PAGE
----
Anti-lock braking systems (ABS) are a standard feature on most cars, courtesy of legislation that has made it compulsory to fit them to mass-produced cars. The system uses electronics to optimise the effectiveness of a car's braking system, and it's a major boost in vehicle safety when compared to cars that aren't equipped with ABS that rely on the driver to make the most of the braking power available.
So, “WRC 7” has all of the cars, all of the teams and ALL of the tracks from the current rally season. I started out with the big cars before quickly realizing that they had a little too much power for a rallying rookie; in-house rally driver Jimmy had a bit more luck early on. But with the hyperrealistic brand-spanking-new Thrustmaster Ts-Xw Racer Sparco P310 wheel controller setup -- thanks guys, we love it -- I could feel every errant rock at the edge of the road, every tree stump and every freewheeling jump the Ford Junior WRC car could throw at me. Front-wheel drive: It’s where the losers start.
• Blind-spot monitor and rear cross-traffic alert
Quality is also a little lacklustre. Start prodding around and you’ll be surprised at just how much hard, rather cheap-looking plastic is used for the centre console and the lower parts of the dash. The controls also feel a little low-rent; buttons squeak and the column-mounted stalks feel like parts-bin specials.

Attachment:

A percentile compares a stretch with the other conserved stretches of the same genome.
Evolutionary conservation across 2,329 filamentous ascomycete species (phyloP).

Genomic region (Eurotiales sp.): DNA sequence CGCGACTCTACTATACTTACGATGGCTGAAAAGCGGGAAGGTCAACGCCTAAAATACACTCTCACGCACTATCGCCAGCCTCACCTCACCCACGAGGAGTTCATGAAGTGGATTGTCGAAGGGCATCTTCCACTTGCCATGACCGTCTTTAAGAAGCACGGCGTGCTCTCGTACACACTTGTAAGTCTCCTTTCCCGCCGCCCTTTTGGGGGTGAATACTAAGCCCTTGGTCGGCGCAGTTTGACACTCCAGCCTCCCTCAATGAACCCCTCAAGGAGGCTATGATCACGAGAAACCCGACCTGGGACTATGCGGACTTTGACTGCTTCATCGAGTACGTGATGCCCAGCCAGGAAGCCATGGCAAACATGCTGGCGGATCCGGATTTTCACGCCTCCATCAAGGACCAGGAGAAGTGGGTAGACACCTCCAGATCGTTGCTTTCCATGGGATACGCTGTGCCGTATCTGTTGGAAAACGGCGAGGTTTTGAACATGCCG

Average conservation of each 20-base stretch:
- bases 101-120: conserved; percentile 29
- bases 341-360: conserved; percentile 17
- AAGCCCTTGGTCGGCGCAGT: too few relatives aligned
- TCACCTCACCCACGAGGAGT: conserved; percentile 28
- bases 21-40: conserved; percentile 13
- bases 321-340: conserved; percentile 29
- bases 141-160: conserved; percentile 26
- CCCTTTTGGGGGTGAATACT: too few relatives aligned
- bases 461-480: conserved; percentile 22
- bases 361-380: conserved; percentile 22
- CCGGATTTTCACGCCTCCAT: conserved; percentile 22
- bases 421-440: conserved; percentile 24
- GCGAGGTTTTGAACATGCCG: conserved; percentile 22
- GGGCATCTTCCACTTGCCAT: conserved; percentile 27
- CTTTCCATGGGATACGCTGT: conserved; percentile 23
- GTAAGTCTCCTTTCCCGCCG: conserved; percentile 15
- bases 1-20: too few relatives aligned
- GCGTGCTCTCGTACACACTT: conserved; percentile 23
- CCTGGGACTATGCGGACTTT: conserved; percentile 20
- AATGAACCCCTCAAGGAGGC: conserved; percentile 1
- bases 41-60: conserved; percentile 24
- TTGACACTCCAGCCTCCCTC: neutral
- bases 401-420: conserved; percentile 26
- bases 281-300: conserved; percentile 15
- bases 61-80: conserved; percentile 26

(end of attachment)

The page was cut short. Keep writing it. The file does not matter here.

In certain circumstances, time is a healer. But after that glowing build-up, it seems time has wounded our once great champ. Climb inside the Mk3 Cavalier now and you’re met with a driving position that simply wouldn’t cut the mustard today. The non-adjustable steering wheel is offset so far to the left that you’re left wondering if your passenger should be the one steering, while the La-Z-Boy-esque seats lack any form of lateral support, sending you sliding sideways round the first hairpin bend.
The heart of the Accord line is powered by a turbocharged 1.5-liter four backed by a continuously variable automatic transmission (CVT). This is the powertrain that will be found in most of the Accords sold at retail, the ones dealers push out the door every day wearing $199 monthly leases or 72 months of $300-per-month financing. A million or more Accords equipped like this will make their way onto American roads over the next several years before Honda even thinks about revising this powertrain. If you don’t wind up driving a car like this yourself, it’s likely someone in your immediate family will. Maybe even someone with whom you’re on speaking terms.
In the cabin we expect the production QX50 to stick close to the finish and technology previewed in the concept, boasting a minimalist dashboard design and digital instrument display.
Braking performance was good, with the firm pedal offering plenty of feel and easy modulation. It’s well placed for heel-and-toe rev-matched shifting, too. The manual gearshift of the six-speed transmission has a nice weight and precise action.
As for such a car’s real-life implications, we don’t want to indulge in too much wishful thinking. But there has been plenty of talk of a new Honda-badged sports car in recent years. We first entertained the possibility of Honda’s mid-engined Porsche Cayman fighter in 2015, while more recent rumors have centered around a revived S2000 roadster, possibly with hybrid power. At this point, we can only live out our fantasies in the video-game world and hold out hope that this virtual Honda is more than just talk.